A tenant’s right to quiet enjoyment is protected by statute. A tenant may recover actual and consequential damages or three months’ rent, whichever is greater, plus reasonable attorneys’ fees, if the landlord interferes with his ability to use and enjoy the premises by:
Attempting to get the tenant to vacate the unit by use of force without going through a court process.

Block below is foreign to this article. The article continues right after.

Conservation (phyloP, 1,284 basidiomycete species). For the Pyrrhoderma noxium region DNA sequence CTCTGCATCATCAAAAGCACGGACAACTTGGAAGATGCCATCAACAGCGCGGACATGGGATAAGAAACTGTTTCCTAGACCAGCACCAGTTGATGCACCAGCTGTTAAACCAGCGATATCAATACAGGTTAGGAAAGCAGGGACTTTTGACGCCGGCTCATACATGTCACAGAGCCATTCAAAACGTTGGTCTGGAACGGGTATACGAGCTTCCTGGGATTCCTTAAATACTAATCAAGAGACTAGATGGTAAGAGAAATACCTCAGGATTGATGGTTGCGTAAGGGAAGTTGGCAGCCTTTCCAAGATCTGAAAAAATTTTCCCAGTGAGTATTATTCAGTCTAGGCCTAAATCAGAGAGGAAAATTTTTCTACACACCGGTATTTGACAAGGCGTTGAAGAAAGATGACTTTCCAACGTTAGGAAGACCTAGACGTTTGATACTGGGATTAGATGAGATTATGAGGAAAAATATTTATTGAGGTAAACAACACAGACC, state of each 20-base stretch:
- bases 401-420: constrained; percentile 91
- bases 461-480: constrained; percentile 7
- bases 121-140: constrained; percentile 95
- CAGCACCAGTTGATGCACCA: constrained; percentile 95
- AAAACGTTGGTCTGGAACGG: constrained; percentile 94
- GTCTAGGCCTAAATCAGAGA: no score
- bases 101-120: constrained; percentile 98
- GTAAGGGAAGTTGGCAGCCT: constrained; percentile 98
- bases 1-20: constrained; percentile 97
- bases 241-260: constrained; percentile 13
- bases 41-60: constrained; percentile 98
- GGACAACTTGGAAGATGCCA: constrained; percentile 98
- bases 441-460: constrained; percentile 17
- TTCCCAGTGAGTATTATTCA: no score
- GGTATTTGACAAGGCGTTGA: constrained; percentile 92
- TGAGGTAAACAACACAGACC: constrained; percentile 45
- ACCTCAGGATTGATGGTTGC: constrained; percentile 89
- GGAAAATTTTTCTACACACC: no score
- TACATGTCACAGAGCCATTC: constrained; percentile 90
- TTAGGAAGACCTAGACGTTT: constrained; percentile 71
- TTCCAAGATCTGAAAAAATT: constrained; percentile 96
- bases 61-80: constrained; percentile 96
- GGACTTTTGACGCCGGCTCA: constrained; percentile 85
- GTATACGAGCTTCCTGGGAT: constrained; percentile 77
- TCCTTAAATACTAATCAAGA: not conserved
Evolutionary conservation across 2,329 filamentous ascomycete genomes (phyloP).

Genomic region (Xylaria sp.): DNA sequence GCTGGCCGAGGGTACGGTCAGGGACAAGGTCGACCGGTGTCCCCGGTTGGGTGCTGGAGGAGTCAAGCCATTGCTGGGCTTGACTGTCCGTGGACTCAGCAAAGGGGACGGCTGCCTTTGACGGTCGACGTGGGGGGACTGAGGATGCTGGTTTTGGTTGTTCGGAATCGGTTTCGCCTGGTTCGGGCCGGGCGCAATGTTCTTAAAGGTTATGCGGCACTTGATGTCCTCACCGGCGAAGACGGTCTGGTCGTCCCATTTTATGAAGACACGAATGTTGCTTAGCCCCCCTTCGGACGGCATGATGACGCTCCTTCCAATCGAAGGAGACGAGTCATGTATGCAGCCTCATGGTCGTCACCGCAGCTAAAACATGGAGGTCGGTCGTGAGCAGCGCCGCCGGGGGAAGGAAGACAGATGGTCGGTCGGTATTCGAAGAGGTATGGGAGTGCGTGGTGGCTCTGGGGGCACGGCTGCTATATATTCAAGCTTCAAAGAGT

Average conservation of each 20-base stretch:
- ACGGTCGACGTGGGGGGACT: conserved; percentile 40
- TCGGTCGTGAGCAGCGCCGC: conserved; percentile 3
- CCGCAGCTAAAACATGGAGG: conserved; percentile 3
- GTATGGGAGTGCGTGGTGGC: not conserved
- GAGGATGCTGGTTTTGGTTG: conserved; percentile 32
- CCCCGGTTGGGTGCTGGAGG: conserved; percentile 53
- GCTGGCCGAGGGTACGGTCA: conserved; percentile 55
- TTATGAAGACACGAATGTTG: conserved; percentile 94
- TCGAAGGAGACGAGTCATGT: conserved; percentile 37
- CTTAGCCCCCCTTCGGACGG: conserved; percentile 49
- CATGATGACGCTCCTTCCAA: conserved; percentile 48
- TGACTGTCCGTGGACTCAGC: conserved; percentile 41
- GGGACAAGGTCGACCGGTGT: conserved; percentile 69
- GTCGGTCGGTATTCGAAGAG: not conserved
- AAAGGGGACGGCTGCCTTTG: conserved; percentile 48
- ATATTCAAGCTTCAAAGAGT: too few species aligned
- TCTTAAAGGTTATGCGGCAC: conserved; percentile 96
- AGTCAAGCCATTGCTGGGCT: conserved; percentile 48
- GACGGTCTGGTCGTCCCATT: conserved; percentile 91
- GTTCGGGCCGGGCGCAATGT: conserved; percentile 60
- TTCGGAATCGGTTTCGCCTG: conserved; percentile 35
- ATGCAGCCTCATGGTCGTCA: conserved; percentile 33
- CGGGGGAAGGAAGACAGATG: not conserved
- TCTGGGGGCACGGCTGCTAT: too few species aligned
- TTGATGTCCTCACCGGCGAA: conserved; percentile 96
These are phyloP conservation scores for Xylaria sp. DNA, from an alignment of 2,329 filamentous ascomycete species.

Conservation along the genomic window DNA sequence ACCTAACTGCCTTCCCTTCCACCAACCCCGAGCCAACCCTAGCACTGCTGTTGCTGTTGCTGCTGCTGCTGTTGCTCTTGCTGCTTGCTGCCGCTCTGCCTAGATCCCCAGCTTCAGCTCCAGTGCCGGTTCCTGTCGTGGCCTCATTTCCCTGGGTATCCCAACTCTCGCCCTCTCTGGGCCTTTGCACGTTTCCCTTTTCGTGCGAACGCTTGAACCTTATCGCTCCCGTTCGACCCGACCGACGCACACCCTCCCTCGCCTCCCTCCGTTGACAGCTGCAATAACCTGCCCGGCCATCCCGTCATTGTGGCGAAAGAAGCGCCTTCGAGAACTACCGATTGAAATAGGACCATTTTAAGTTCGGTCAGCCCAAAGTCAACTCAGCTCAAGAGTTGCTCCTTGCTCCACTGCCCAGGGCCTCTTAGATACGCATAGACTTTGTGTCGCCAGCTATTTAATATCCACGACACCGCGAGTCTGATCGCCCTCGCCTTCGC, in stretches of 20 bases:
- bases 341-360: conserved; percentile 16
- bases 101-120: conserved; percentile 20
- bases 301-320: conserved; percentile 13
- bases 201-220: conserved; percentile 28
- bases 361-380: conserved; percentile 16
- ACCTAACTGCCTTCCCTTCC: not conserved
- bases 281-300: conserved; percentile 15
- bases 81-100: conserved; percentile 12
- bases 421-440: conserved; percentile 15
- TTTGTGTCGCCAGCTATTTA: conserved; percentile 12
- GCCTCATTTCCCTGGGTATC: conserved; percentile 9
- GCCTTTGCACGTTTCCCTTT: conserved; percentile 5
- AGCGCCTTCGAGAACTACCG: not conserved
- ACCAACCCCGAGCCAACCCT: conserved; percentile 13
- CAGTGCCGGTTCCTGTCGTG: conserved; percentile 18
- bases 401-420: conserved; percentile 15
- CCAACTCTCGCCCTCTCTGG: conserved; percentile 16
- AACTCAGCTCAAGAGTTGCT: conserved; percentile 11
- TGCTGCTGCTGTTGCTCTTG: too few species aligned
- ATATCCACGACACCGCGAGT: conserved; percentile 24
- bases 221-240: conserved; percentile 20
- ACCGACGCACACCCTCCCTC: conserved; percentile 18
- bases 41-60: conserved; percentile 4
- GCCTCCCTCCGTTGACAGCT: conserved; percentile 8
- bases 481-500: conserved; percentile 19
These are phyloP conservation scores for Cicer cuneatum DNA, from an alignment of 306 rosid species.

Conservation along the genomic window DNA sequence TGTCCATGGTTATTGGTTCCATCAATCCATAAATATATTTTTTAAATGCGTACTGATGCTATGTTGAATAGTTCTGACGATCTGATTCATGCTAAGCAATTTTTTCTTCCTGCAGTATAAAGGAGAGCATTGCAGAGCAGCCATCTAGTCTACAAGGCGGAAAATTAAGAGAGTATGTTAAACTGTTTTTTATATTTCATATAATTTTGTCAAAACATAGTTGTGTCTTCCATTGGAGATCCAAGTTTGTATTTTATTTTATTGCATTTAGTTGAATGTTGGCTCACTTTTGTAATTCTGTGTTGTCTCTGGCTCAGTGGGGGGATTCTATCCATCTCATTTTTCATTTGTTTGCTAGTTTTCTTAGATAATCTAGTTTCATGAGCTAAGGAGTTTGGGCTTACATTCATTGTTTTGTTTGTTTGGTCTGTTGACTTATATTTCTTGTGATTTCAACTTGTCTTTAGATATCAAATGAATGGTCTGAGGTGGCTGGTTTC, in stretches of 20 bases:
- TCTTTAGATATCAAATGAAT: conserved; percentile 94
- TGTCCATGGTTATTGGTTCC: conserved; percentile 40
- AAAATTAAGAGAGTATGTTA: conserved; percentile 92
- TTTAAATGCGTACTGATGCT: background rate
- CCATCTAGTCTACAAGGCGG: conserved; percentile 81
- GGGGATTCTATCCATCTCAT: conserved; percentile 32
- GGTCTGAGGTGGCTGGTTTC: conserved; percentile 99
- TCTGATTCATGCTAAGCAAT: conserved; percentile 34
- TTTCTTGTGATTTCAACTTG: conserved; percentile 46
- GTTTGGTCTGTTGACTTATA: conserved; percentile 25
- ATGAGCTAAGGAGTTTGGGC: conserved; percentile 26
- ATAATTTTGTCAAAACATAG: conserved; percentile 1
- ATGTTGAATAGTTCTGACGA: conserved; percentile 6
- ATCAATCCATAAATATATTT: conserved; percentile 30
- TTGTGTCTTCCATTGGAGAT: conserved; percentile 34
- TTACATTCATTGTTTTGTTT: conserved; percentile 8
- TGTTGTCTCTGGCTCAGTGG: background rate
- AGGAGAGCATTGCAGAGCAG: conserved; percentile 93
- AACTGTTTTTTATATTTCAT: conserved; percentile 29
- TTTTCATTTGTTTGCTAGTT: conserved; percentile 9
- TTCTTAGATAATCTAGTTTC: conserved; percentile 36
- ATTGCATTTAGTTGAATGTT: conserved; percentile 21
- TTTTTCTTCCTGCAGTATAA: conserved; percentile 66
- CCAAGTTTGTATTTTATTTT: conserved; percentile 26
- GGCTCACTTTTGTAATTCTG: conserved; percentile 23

Committing an act of omission, such as failing to provide utilities, that makes the premises substantially unsuitable so as to “constructively” evict the tenant.
If a landlord interferes with a tenant’s use and quiet enjoyment of his apartment by, for example, failing to provide utilities, a tenant can sue for up to three months’ rent or actual damages (if higher) plus attorneys’ fees.37
37. G.L. c. 186, §14